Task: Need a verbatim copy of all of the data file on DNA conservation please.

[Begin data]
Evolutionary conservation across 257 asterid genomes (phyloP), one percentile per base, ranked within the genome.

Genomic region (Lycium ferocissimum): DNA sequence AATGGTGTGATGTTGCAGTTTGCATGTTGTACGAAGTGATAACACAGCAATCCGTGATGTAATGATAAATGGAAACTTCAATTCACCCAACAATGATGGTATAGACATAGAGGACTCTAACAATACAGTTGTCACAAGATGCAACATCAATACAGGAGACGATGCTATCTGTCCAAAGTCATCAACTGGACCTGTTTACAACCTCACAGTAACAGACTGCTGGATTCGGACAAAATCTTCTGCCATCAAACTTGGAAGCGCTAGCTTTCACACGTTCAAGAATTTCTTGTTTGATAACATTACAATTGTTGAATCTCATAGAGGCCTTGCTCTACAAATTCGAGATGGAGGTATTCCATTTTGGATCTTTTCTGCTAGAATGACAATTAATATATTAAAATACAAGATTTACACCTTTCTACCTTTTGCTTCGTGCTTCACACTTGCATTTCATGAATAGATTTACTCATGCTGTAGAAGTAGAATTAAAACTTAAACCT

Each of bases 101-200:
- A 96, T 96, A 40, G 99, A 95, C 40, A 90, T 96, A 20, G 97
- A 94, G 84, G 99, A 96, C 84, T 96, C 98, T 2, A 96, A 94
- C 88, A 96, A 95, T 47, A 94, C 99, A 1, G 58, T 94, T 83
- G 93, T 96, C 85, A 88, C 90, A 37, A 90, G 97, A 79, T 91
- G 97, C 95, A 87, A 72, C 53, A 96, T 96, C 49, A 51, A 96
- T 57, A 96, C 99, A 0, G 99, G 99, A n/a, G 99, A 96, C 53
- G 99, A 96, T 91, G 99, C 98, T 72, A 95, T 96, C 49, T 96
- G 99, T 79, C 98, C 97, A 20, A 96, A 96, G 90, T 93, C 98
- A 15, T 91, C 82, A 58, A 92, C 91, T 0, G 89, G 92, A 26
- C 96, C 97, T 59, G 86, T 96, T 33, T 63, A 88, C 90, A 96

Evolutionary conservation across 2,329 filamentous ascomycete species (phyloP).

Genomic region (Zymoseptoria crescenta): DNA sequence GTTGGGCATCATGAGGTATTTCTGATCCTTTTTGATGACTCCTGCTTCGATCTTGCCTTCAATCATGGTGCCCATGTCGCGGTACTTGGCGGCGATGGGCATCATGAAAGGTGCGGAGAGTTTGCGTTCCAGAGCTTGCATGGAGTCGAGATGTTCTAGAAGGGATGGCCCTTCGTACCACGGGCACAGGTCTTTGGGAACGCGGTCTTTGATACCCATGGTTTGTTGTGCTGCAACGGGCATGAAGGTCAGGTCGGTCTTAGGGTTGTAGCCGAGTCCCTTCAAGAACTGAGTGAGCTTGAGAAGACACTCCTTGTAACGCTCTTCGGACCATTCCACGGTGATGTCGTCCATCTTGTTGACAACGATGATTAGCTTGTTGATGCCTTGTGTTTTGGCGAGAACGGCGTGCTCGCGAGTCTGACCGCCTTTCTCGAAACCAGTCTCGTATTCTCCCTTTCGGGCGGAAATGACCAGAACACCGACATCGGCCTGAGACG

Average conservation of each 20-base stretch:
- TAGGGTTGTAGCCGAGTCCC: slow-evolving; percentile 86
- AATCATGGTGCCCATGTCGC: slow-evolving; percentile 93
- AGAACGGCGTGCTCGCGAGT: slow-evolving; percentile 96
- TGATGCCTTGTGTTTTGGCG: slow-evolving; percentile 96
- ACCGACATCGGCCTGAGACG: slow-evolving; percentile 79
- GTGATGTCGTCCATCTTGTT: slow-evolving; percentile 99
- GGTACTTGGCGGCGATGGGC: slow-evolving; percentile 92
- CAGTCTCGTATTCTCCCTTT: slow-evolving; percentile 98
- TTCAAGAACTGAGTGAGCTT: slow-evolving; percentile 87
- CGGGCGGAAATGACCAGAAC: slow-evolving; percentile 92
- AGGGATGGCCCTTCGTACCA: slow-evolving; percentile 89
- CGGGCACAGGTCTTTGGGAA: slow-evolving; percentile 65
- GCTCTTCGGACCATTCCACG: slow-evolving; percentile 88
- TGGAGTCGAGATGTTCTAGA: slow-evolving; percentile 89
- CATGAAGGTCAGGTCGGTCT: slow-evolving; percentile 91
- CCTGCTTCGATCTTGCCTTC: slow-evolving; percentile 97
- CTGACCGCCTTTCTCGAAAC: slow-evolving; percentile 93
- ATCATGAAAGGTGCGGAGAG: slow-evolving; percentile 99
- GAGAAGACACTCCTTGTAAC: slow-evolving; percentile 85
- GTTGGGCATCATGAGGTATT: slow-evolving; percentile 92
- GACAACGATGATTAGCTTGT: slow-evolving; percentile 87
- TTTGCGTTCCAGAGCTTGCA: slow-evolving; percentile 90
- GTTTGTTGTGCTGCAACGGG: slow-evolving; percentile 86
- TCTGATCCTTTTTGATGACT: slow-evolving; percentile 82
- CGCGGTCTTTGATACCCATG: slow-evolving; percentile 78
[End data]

Evolutionary conservation across 257 asterid genomes (phyloP), one percentile per base, ranked within the genome.

Genomic region (Lycium ferocissimum): DNA sequence AATGGTGTGATGTTGCAGTTTGCATGTTGTACGAAGTGATAACACAGCAATCCGTGATGTAATGATAAATGGAAACTTCAATTCACCCAACAATGATGGTATAGACATAGAGGACTCTAACAATACAGTTGTCACAAGATGCAACATCAATACAGGAGACGATGCTATCTGTCCAAAGTCATCAACTGGACCTGTTTACAACCTCACAGTAACAGACTGCTGGATTCGGACAAAATCTTCTGCCATCAAACTTGGAAGCGCTAGCTTTCACACGTTCAAGAATTTCTTGTTTGATAACATTACAATTGTTGAATCTCATAGAGGCCTTGCTCTACAAATTCGAGATGGAGGTATTCCATTTTGGATCTTTTCTGCTAGAATGACAATTAATATATTAAAATACAAGATTTACACCTTTCTACCTTTTGCTTCGTGCTTCACACTTGCATTTCATGAATAGATTTACTCATGCTGTAGAAGTAGAATTAAAACTTAAACCT

Each of bases 101-200:
- A 96, T 96, A 40, G 99, A 95, C 40, A 90, T 96, A 20, G 97
- A 94, G 84, G 99, A 96, C 84, T 96, C 98, T 2, A 96, A 94
- C 88, A 96, A 95, T 47, A 94, C 99, A 1, G 58, T 94, T 83
- G 93, T 96, C 85, A 88, C 90, A 37, A 90, G 97, A 79, T 91
- G 97, C 95, A 87, A 72, C 53, A 96, T 96, C 49, A 51, A 96
- T 57, A 96, C 99, A 0, G 99, G 99, A n/a, G 99, A 96, C 53
- G 99, A 96, T 91, G 99, C 98, T 72, A 95, T 96, C 49, T 96
- G 99, T 79, C 98, C 97, A 20, A 96, A 96, G 90, T 93, C 98
- A 15, T 91, C 82, A 58, A 92, C 91, T 0, G 89, G 92, A 26
- C 96, C 97, T 59, G 86, T 96, T 33, T 63, A 88, C 90, A 96

Evolutionary conservation across 2,329 filamentous ascomycete species (phyloP).

Genomic region (Zymoseptoria crescenta): DNA sequence GTTGGGCATCATGAGGTATTTCTGATCCTTTTTGATGACTCCTGCTTCGATCTTGCCTTCAATCATGGTGCCCATGTCGCGGTACTTGGCGGCGATGGGCATCATGAAAGGTGCGGAGAGTTTGCGTTCCAGAGCTTGCATGGAGTCGAGATGTTCTAGAAGGGATGGCCCTTCGTACCACGGGCACAGGTCTTTGGGAACGCGGTCTTTGATACCCATGGTTTGTTGTGCTGCAACGGGCATGAAGGTCAGGTCGGTCTTAGGGTTGTAGCCGAGTCCCTTCAAGAACTGAGTGAGCTTGAGAAGACACTCCTTGTAACGCTCTTCGGACCATTCCACGGTGATGTCGTCCATCTTGTTGACAACGATGATTAGCTTGTTGATGCCTTGTGTTTTGGCGAGAACGGCGTGCTCGCGAGTCTGACCGCCTTTCTCGAAACCAGTCTCGTATTCTCCCTTTCGGGCGGAAATGACCAGAACACCGACATCGGCCTGAGACG

Average conservation of each 20-base stretch:
- TAGGGTTGTAGCCGAGTCCC: slow-evolving; percentile 86
- AATCATGGTGCCCATGTCGC: slow-evolving; percentile 93
- AGAACGGCGTGCTCGCGAGT: slow-evolving; percentile 96
- TGATGCCTTGTGTTTTGGCG: slow-evolving; percentile 96
- ACCGACATCGGCCTGAGACG: slow-evolving; percentile 79
- GTGATGTCGTCCATCTTGTT: slow-evolving; percentile 99
- GGTACTTGGCGGCGATGGGC: slow-evolving; percentile 92
- CAGTCTCGTATTCTCCCTTT: slow-evolving; percentile 98
- TTCAAGAACTGAGTGAGCTT: slow-evolving; percentile 87
- CGGGCGGAAATGACCAGAAC: slow-evolving; percentile 92
- AGGGATGGCCCTTCGTACCA: slow-evolving; percentile 89
- CGGGCACAGGTCTTTGGGAA: slow-evolving; percentile 65
- GCTCTTCGGACCATTCCACG: slow-evolving; percentile 88
- TGGAGTCGAGATGTTCTAGA: slow-evolving; percentile 89
- CATGAAGGTCAGGTCGGTCT: slow-evolving; percentile 91
- CCTGCTTCGATCTTGCCTTC: slow-evolving; percentile 97
- CTGACCGCCTTTCTCGAAAC: slow-evolving; percentile 93
- ATCATGAAAGGTGCGGAGAG: slow-evolving; percentile 99
- GAGAAGACACTCCTTGTAAC: slow-evolving; percentile 85
- GTTGGGCATCATGAGGTATT: slow-evolving; percentile 92
- GACAACGATGATTAGCTTGT: slow-evolving; percentile 87
- TTTGCGTTCCAGAGCTTGCA: slow-evolving; percentile 90
- GTTTGTTGTGCTGCAACGGG: slow-evolving; percentile 86
- TCTGATCCTTTTTGATGACT: slow-evolving; percentile 82
- CGCGGTCTTTGATACCCATG: slow-evolving; percentile 78